The European Commission’s president has warned Britain “patience runs out” in the clearest sign yet Brussels is prepared to cut its losses and accept a no-deal Brexit outcome in just 11 days’ time.
Jean-Claude Juncker made his comments last night, saying that while the EU now knows what Britain does not want, it is still waiting to hear “what it might say yes to”.
Speaking on Italian TV station RAI, Mr Juncker said the EU has shown that it has a lot of patience.
However, asked about the ongoing lack of clarity from London just less than a fortnight from the latest Brexit cliff edge, he added: “patience runs out”.
The concern is likely to dominate tomorrow’s meeting in Paris between Taoiseach Leo Varadkar and French president Emmanuel Macron before a separate meeting on Thursday with German chancellor Angela Merkel in Dublin.
With just 11 days to go until the latest Brexit deadline at 11pm on April 12, Ms May will today put seven deal alternative options, including a customs union and a second referendum, to MPs.
Should one or more of the options receive majority support, the British prime minister is expected to table her battered Brexit deal for a fourth time on Wednesday in a bid to finally drag it over the line.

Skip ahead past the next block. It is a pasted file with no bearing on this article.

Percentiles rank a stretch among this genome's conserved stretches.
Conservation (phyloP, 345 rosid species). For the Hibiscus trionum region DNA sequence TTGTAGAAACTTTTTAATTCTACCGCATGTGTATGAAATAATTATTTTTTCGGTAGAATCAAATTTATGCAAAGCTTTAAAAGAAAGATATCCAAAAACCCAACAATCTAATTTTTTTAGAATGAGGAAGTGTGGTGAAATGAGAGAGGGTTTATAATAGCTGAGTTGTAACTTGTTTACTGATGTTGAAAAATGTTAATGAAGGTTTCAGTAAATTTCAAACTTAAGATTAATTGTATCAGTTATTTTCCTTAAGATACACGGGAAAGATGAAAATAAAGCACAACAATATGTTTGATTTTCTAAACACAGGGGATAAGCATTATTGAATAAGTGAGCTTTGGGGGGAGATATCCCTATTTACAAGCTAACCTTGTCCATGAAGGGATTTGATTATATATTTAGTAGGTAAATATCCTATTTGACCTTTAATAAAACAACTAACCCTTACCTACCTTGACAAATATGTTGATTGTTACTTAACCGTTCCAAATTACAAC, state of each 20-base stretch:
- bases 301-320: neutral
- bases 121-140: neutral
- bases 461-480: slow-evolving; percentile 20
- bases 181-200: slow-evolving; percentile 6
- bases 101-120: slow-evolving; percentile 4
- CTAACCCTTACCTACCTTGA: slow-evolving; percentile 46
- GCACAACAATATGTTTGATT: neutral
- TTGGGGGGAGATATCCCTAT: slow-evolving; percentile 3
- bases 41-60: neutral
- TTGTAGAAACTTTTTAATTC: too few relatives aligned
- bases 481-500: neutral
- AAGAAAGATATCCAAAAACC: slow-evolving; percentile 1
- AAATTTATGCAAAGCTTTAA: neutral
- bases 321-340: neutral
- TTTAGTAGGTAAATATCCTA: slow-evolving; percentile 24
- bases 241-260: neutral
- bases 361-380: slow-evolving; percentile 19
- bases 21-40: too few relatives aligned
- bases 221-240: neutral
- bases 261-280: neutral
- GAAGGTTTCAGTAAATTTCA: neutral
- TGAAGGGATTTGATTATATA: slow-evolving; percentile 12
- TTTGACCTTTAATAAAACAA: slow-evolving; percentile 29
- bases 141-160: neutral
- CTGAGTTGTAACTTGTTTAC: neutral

However, while EU and Irish sources are hopeful the vital breakthrough can be achieved, they have acknowledged a no-deal Brexit will still be central to talks this week.
And with just 11 days to go before the Brexit divorce day, in a worst-case scenario, officials have confirmed that talks over a plan on how to avoid a hard border if this happens have “intensified” — with Brussels, Berlin and Paris all keen to hear detailed answers.
Government sources stressed last night that Mr Varadkar’s meetings with Mr Macron and Ms Merkel are not solely about the border, with discussions on the upcoming MEP elections and the EU’s future budget also on the agenda.
However, while also stressing Ms Merkel’s visit to Dublin was planned a number of weeks ago, they said it is inevitable the no-deal contingency planning will take centre stage.
Meanwhile, the Irish Examiner understands Tánaiste Simon Coveney and Britain’s deputy leader, David Lidington, have remained in contact over the weekend to update each other on ongoing developments.
The two politicians have held a number of conversations in recent weeks on the same matter, with both Irish and British sources saying the weekend phone calls focused on the risk of a snap UK election, the likelihood of the deal passing, and other Brexit options.
After European Council president Donald Tusk called an emergency summit next Wednesday, just two days before the potential no-deal Brexit deadline, Sinn Féin leaders Mary Lou McDonald and Michelle O’Neill have travelled to Brussels today for talks with EU chief Brexit negotiator Michel Barnier.
In Ireland, it separately emerged last night that small hard-right pro-Brexit group the Irish Freedom Party has spent almost €40,000 on a billboard campaign promoting its activities.